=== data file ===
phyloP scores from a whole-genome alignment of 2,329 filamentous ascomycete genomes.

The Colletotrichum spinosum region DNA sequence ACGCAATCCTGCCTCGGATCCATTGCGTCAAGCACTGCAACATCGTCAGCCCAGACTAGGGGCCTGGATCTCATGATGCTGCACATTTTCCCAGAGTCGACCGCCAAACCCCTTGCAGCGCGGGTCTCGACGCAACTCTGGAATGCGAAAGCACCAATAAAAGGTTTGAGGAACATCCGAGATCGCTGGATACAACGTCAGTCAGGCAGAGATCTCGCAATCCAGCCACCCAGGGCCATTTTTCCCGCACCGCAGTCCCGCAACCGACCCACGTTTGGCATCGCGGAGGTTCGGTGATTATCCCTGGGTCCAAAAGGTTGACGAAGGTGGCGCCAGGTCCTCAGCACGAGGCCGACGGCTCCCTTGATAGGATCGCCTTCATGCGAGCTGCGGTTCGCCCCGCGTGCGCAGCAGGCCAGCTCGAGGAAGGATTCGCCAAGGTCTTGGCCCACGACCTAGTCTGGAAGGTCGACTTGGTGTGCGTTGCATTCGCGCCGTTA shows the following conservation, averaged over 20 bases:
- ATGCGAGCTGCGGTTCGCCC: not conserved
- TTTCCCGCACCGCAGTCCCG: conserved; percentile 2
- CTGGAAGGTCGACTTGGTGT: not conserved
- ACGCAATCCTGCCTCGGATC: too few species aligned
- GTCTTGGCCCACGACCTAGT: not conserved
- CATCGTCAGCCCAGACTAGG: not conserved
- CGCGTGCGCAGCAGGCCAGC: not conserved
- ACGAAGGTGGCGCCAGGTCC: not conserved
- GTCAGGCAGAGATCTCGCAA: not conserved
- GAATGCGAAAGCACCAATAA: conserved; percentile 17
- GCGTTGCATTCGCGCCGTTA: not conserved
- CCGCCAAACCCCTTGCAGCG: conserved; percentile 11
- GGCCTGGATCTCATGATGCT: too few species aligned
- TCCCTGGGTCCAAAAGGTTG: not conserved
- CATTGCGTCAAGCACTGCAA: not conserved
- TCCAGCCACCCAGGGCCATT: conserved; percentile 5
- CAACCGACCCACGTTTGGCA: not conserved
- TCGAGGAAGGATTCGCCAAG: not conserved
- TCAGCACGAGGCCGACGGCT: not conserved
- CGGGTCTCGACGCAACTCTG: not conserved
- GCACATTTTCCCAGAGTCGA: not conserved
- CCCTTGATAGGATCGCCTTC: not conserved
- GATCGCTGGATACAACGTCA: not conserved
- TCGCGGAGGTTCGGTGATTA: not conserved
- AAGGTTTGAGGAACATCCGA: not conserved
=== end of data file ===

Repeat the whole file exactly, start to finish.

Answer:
phyloP scores from a whole-genome alignment of 2,329 filamentous ascomycete genomes.

The Colletotrichum spinosum region DNA sequence ACGCAATCCTGCCTCGGATCCATTGCGTCAAGCACTGCAACATCGTCAGCCCAGACTAGGGGCCTGGATCTCATGATGCTGCACATTTTCCCAGAGTCGACCGCCAAACCCCTTGCAGCGCGGGTCTCGACGCAACTCTGGAATGCGAAAGCACCAATAAAAGGTTTGAGGAACATCCGAGATCGCTGGATACAACGTCAGTCAGGCAGAGATCTCGCAATCCAGCCACCCAGGGCCATTTTTCCCGCACCGCAGTCCCGCAACCGACCCACGTTTGGCATCGCGGAGGTTCGGTGATTATCCCTGGGTCCAAAAGGTTGACGAAGGTGGCGCCAGGTCCTCAGCACGAGGCCGACGGCTCCCTTGATAGGATCGCCTTCATGCGAGCTGCGGTTCGCCCCGCGTGCGCAGCAGGCCAGCTCGAGGAAGGATTCGCCAAGGTCTTGGCCCACGACCTAGTCTGGAAGGTCGACTTGGTGTGCGTTGCATTCGCGCCGTTA shows the following conservation, averaged over 20 bases:
- ATGCGAGCTGCGGTTCGCCC: not conserved
- TTTCCCGCACCGCAGTCCCG: conserved; percentile 2
- CTGGAAGGTCGACTTGGTGT: not conserved
- ACGCAATCCTGCCTCGGATC: too few species aligned
- GTCTTGGCCCACGACCTAGT: not conserved
- CATCGTCAGCCCAGACTAGG: not conserved
- CGCGTGCGCAGCAGGCCAGC: not conserved
- ACGAAGGTGGCGCCAGGTCC: not conserved
- GTCAGGCAGAGATCTCGCAA: not conserved
- GAATGCGAAAGCACCAATAA: conserved; percentile 17
- GCGTTGCATTCGCGCCGTTA: not conserved
- CCGCCAAACCCCTTGCAGCG: conserved; percentile 11
- GGCCTGGATCTCATGATGCT: too few species aligned
- TCCCTGGGTCCAAAAGGTTG: not conserved
- CATTGCGTCAAGCACTGCAA: not conserved
- TCCAGCCACCCAGGGCCATT: conserved; percentile 5
- CAACCGACCCACGTTTGGCA: not conserved
- TCGAGGAAGGATTCGCCAAG: not conserved
- TCAGCACGAGGCCGACGGCT: not conserved
- CGGGTCTCGACGCAACTCTG: not conserved
- GCACATTTTCCCAGAGTCGA: not conserved
- CCCTTGATAGGATCGCCTTC: not conserved
- GATCGCTGGATACAACGTCA: not conserved
- TCGCGGAGGTTCGGTGATTA: not conserved
- AAGGTTTGAGGAACATCCGA: not conserved